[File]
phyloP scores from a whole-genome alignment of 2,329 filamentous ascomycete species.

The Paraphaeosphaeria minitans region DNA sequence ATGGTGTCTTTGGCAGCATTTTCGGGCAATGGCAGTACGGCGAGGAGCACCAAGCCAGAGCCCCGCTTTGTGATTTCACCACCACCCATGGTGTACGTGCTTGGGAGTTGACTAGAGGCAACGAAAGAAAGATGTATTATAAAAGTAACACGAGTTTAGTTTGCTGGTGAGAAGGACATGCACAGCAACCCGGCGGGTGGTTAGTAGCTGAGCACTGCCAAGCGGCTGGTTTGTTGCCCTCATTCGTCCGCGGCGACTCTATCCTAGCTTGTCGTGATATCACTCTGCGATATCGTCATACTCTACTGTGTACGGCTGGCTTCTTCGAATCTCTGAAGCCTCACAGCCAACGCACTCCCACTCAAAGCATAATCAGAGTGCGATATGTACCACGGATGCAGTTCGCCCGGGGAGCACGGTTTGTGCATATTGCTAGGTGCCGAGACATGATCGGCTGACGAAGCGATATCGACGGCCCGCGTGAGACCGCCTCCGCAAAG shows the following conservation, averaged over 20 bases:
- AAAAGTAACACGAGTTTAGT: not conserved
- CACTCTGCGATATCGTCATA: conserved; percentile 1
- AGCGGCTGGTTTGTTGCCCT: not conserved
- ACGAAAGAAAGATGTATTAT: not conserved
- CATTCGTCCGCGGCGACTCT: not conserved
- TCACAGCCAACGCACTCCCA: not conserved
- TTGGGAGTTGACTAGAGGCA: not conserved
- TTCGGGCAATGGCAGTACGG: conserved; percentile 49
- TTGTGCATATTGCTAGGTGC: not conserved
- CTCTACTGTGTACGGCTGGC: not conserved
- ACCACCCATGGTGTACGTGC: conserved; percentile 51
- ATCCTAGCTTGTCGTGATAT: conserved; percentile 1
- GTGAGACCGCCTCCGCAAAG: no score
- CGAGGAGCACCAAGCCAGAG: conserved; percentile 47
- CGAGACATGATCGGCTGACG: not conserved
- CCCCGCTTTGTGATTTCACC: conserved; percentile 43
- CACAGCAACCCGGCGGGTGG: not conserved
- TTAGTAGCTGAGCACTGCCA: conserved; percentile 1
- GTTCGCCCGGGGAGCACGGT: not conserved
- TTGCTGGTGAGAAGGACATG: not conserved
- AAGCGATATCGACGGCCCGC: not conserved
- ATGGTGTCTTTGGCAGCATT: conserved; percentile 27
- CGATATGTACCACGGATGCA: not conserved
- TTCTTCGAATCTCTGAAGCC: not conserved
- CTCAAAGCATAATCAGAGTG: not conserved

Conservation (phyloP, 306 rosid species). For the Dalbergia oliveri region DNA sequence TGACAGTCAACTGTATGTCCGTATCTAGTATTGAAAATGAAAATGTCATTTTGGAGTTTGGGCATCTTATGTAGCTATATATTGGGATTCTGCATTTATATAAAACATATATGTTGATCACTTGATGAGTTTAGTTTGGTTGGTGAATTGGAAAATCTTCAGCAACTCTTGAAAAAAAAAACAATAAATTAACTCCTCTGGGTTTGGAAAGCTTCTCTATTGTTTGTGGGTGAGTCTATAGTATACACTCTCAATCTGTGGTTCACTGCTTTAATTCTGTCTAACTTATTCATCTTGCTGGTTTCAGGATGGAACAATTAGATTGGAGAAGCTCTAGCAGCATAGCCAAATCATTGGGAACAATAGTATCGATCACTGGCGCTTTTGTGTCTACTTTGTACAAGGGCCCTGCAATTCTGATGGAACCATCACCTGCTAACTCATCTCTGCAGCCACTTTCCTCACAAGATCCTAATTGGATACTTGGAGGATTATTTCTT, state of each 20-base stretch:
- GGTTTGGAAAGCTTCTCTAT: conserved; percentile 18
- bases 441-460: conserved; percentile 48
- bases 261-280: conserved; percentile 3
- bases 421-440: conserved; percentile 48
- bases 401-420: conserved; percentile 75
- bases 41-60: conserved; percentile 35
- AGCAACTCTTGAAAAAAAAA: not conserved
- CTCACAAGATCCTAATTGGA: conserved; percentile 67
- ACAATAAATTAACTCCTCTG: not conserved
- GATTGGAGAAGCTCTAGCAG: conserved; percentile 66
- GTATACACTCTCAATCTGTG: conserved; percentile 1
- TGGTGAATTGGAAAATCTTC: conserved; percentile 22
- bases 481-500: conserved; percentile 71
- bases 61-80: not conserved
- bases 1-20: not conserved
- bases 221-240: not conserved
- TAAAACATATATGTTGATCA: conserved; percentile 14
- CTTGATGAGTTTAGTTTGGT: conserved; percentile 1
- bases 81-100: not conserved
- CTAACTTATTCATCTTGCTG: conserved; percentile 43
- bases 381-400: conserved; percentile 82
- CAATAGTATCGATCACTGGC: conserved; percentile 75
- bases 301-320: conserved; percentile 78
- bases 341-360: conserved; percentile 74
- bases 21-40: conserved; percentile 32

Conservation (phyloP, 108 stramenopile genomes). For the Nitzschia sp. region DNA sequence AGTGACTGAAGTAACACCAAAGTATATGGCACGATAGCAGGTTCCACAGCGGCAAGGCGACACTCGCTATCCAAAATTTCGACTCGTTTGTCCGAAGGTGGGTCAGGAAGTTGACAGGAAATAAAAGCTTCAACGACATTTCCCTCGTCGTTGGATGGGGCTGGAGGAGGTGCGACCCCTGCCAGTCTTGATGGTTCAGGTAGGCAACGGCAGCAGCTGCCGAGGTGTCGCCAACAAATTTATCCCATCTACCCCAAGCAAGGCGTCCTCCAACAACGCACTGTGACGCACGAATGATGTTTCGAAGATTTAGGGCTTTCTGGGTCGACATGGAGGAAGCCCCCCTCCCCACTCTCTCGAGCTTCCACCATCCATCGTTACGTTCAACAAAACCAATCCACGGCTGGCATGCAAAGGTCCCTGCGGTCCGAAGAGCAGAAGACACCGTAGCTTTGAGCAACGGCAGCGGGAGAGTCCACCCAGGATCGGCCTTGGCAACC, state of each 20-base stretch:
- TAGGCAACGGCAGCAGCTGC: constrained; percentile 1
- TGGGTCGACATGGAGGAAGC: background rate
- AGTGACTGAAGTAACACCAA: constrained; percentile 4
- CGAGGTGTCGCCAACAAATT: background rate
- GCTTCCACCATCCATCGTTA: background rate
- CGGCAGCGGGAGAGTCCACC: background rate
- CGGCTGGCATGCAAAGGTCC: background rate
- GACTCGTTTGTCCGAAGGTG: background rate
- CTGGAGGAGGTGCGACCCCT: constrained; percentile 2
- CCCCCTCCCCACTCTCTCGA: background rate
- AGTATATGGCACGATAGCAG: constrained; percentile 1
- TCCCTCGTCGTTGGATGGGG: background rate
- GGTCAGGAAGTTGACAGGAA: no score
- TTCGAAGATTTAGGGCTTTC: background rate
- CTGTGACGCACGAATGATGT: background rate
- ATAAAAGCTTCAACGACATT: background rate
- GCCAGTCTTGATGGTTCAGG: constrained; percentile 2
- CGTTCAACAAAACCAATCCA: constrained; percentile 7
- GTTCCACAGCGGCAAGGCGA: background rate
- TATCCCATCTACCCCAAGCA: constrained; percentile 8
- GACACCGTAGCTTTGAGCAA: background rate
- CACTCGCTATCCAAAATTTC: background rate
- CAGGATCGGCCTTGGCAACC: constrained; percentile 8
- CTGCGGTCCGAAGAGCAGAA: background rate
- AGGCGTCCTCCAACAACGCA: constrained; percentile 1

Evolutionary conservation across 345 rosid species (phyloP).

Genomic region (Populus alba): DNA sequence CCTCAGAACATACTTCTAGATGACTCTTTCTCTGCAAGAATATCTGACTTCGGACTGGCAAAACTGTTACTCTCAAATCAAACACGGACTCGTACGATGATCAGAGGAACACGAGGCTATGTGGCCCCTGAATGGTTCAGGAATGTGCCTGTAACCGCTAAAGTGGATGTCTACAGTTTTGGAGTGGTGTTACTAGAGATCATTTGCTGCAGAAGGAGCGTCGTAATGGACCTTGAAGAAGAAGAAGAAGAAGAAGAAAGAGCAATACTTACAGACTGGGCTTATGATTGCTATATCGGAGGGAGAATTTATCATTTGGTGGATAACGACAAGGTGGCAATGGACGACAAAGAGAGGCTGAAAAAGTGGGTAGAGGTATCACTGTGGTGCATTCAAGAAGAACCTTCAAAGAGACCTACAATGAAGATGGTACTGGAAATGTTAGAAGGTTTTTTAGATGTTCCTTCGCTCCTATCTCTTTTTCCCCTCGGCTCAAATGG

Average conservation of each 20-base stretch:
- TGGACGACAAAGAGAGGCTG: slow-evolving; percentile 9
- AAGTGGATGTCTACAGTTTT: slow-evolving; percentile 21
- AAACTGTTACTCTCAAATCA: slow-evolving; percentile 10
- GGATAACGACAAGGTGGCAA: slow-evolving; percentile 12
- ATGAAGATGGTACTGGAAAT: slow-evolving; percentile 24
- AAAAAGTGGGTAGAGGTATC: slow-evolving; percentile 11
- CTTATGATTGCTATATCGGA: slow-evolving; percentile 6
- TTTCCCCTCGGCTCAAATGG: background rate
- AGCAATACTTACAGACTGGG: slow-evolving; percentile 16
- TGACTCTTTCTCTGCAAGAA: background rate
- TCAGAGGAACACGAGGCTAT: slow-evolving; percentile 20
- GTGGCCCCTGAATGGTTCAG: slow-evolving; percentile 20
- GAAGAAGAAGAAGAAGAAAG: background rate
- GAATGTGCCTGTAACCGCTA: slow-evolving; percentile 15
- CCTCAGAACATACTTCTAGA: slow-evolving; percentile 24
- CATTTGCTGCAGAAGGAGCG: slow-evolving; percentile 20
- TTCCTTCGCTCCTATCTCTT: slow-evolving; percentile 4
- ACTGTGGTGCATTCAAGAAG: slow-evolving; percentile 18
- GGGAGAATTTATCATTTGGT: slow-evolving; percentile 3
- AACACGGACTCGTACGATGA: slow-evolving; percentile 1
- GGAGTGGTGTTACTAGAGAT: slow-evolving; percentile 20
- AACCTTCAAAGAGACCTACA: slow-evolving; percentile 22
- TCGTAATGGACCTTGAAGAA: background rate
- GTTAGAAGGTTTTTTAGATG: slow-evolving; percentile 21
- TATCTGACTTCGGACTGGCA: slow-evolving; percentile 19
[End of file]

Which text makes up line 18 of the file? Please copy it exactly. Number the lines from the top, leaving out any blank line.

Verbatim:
- CCCCGCTTTGTGATTTCACC: conserved; percentile 43